AT A GLANCE

  • In November 2014, U.S hiring surged, far exceeding analysts’ predictions by adding 321,000 jobs
  • According to American Staffing Association data, staffing companies employed an average of 3.26 million temporary and contract workers per week in the third quarter of 2014, up 6.1% from the year before
  • Global growth is expected to be approximately 3% in 2015, compared to 2.7 percent in 2014

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Jan 01, 2015

DCR National Temp Wage Index – January 2015

DCR National Temp Wage Index – January 2014

In November 2014, the latest figures from the U.S. Bureau of Labor Statistics (BLS) found that U.S hiring surged, adding a surprising 321,000 jobs, far exceeding analysts’ predictions, with the largest monthly increase since January 2012. Average hourly wages had their biggest gain in 17 months. The unemployment rate was unchanged from October at 5.8 percent.

U.S. private sector employment rose by 208,000 jobs in November 2014, according to the ADP National Employment Report. Small businesses continued to drive job growth, adding nearly half the total for the month.

Temp Worker Hiring Remains Strong

The employment services field, a federal BLS designation that encompasses mostly temporary workers, has grown by more than 40 percent in the last six years. In Northeast New Jersey, particularly, temp hiring has increased with the counties of Bergen, Passaic, and Hudson increasing temp jobs by 57 percent. In November 2014, the number of U.S. temporary help services jobs rose by 22,700.

According to recent data released by the American Staffing Association, staffing companies employed an average of 3.26 million temporary and contract workers per week in the third quarter of 2014, up 6.1 percent from the year before.

However, the year-over-year growth rate for temporary jobs slowed down to 8.52 percent in November 2014, from 9.15 percent the month before.

Year-over-Year Growth in Temp Jobs

Year-over-Year Growth in Temp Jobs

Source: BLS

The Flex Economy

The State of Contingent Workforce Management report by Ardent Partners highlights what is known as the “flex economy.” As non-traditional talent continues to be a major strategy for companies looking to boost their workforces, the flex economy is one where companies actively recruit for workers who offer their specialized skills and expertise on a freelance basis.

According to Ardent Partners, characteristics of the flex economy include:

  • Freelancer networks and online labor marketplaces as sources of non-traditional talent.
  • Projects designed for engaging freelancers instead of traditional full-time workers.
  • Dedicated initiatives to analyze social networks to find needed and unique talent and skills.
  • Use of crowdsourcing solutions as a way of finding innovative resources for projects.

Analysis by FlexJobs.com reveals that the top industries for freelance positions are education, writing, translation, graphic design, consulting, computer and IT, accounting and finance, web development, entertainment, healthcare, and sales and marketing. And while many major companies seek freelancers, it’s the less well-known organizations that offer the most freelance jobs.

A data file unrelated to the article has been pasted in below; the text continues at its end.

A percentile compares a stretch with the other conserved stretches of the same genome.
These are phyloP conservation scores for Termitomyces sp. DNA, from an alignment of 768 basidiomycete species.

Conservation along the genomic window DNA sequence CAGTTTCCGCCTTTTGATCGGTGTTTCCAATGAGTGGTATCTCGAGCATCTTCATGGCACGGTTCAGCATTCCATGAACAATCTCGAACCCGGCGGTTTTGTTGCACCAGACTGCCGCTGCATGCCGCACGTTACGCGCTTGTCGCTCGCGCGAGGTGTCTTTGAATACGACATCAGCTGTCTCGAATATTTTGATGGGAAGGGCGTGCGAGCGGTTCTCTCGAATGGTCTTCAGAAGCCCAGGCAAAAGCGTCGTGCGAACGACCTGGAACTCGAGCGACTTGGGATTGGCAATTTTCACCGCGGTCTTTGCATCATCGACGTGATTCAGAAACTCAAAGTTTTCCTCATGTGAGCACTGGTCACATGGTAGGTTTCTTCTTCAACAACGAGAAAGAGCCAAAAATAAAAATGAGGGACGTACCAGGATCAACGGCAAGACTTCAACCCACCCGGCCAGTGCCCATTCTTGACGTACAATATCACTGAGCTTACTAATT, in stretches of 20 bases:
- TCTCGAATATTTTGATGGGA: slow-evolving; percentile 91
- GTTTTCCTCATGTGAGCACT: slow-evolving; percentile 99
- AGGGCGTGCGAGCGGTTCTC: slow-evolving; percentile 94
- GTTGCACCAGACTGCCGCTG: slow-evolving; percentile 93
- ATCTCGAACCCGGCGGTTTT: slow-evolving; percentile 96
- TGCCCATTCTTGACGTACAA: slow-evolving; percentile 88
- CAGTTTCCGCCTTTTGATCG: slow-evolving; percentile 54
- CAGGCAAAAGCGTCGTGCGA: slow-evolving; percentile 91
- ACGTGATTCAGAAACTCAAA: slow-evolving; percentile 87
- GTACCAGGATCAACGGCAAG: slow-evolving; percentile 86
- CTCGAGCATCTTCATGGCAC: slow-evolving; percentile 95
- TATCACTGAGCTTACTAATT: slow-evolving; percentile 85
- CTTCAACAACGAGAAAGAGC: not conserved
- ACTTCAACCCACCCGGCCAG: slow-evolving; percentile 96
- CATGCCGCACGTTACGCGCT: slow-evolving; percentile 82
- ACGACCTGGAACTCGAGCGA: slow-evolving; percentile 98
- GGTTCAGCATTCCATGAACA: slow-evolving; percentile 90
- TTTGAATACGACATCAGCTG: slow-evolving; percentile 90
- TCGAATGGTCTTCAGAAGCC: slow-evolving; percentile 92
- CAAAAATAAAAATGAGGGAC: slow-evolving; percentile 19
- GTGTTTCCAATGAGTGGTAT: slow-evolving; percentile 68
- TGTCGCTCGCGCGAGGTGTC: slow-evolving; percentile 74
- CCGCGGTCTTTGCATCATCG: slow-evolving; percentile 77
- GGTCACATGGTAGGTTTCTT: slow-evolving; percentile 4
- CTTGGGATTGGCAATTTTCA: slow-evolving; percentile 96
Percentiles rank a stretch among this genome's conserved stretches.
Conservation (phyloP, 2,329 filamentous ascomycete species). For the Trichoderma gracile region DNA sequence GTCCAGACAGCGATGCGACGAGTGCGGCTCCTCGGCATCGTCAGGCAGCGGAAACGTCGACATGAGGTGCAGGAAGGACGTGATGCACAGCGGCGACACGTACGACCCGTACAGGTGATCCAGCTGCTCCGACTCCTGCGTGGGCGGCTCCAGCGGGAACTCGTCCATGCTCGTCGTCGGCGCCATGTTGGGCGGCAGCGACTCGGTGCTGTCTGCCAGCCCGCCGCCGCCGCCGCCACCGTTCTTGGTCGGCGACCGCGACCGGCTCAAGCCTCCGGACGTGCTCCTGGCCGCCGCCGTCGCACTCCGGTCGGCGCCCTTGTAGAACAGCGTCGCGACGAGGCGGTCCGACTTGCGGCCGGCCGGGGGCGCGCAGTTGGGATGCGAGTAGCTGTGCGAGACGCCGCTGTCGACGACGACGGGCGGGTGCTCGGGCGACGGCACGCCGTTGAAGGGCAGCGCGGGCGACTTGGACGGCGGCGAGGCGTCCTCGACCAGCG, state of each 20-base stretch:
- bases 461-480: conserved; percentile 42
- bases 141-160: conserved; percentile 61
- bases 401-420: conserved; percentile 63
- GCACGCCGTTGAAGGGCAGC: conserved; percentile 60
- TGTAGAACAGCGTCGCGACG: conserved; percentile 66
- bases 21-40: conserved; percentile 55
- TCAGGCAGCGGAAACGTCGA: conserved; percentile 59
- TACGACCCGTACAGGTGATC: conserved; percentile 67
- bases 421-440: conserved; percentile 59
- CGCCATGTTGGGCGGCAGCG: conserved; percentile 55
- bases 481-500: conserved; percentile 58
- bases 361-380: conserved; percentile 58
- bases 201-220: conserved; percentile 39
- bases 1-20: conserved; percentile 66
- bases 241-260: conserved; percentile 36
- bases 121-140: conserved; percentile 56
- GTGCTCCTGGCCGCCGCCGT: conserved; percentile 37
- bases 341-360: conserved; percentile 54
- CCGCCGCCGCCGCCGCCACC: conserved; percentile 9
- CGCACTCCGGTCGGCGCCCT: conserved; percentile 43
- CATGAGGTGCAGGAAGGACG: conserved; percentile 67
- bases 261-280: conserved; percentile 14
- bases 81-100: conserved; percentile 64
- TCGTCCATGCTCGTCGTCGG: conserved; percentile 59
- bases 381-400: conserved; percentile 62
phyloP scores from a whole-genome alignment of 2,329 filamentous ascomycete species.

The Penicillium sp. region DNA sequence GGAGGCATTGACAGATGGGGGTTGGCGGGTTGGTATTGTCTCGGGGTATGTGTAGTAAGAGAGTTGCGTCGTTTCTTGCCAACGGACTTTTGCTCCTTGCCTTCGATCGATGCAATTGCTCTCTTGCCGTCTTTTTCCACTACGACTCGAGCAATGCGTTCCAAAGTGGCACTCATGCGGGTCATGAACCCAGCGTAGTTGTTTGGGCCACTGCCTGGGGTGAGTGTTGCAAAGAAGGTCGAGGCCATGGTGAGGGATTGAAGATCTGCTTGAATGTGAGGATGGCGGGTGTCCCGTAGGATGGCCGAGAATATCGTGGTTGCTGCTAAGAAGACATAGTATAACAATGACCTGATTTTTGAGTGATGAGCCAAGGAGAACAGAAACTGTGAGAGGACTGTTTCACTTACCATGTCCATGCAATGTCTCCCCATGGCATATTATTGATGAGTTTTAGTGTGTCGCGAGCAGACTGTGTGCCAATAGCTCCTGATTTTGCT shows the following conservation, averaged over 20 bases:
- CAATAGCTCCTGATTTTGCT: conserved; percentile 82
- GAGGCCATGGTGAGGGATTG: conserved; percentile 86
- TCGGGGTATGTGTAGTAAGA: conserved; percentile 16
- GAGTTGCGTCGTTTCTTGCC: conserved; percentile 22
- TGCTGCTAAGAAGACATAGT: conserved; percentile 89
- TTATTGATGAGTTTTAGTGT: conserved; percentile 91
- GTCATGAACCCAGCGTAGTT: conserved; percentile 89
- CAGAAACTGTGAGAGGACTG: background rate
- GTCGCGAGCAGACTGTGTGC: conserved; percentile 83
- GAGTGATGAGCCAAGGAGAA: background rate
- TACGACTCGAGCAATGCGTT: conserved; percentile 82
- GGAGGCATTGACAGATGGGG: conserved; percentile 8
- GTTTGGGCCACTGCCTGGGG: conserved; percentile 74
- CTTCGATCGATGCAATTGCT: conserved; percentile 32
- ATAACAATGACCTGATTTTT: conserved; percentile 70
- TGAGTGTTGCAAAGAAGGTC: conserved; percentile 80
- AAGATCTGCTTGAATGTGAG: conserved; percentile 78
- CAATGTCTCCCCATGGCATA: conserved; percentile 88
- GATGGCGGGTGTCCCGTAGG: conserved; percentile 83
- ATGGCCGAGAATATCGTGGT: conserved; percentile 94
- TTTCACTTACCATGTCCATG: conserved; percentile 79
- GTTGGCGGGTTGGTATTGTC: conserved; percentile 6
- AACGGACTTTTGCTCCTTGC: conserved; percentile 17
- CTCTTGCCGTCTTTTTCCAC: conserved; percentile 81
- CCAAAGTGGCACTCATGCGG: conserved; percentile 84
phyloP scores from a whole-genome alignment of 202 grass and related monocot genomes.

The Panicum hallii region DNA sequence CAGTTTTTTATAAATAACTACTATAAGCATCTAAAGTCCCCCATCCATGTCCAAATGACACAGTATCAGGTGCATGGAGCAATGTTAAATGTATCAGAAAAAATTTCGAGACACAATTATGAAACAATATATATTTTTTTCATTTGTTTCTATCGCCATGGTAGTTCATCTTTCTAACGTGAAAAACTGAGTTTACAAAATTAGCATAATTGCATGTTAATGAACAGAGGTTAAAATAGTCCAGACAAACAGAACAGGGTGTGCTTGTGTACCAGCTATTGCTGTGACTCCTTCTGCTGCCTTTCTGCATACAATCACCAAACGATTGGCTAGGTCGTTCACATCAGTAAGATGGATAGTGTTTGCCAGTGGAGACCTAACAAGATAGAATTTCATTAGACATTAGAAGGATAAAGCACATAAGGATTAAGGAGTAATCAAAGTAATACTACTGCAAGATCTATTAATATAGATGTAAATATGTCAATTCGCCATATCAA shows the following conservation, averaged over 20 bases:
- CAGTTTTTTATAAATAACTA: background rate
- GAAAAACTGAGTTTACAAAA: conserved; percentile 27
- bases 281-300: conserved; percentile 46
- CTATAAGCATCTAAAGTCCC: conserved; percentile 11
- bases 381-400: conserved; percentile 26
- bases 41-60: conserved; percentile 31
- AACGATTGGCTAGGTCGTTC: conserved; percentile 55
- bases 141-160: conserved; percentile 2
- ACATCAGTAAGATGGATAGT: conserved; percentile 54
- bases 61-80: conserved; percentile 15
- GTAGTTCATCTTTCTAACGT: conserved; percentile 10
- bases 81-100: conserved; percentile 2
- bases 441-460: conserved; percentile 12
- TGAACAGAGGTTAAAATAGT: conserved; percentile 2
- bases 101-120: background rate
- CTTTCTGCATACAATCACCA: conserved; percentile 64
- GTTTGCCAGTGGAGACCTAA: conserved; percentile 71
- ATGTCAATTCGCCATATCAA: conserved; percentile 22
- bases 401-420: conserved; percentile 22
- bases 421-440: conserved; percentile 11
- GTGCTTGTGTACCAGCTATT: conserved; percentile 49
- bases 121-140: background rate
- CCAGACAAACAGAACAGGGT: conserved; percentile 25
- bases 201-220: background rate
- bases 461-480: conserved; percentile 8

A recent survey of freelancers by Freelancers Union and Elance-oDesk finds that 77 percent of freelancers say that they make the same or more money than they did before they started freelancing.

CEOs’ Investment in HR

A survey released by Trinet revealed that CEOs spend an average of up to 46 percent of their time on HR issues. Thirty-three percent of the 469 CEOs surveyed pointed to HR documentation and workplace compliance as their greatest worry, followed by litigation and hiring practices.

The survey also revealed that 30 percent of CEOS don’t measure the return on investment in HR.

Economic Global Predictions for 2015

Just recently, IHS outlined its top economic predictions for the global outlook of 2015. Global growth is expected to be approximately 3 percent this year, compared to 2.7 percent in 2014.

The United States will continue to outperform other countries, driven by strengthening domestic demand. Consumer spending, which accounts for 70 percent of gross domestic product (GDP) remains positive, due to predicted strong job growth, improved household finances, and low gas prices. IHS predicts that the economy will grow in the 2.5 to 3 percent range. Surveys released by the Institute for Supply Management reveal that the U.S. economy will continue to strengthen in 2015.

Revenue Growth Expected in 2015

Revenue Growth Expected in 2015

Source: Institute for Supply Management & The Wall Street Journal

The euro zone will continue to struggle with a weak labor  market, but low oil prices, a weaker euro, and accommodative monetary policy are expected to help growth. IHS predicts a modest growth of 1.4 percent, compared to 0.8 percent in 2014.

Japan’s economy is expected to rebound in 2015, after suffering its fourth recession in six years. Meanwhile, China’s growth will continue to slow to a growth rate of 6.5 percent in 2015. Due to cheaper oil, increases in global liquidity, and acceleration of U.S. and European growth, emerging countries will see large growth increases.

World’s Largest Economies in 2015 (estimated)

World’s Largest Economies in 2015

Source: CNN

“Steady as she goes in the job market. Monthly gains remain consistently over 200,000. At this pace the unemployment rate will drop by half a percentage point per annum. The tightening in the job market will soon prompt acceleration in wage growth.” ~Mark Zandi, Chief Economist at Moody’s Analytics

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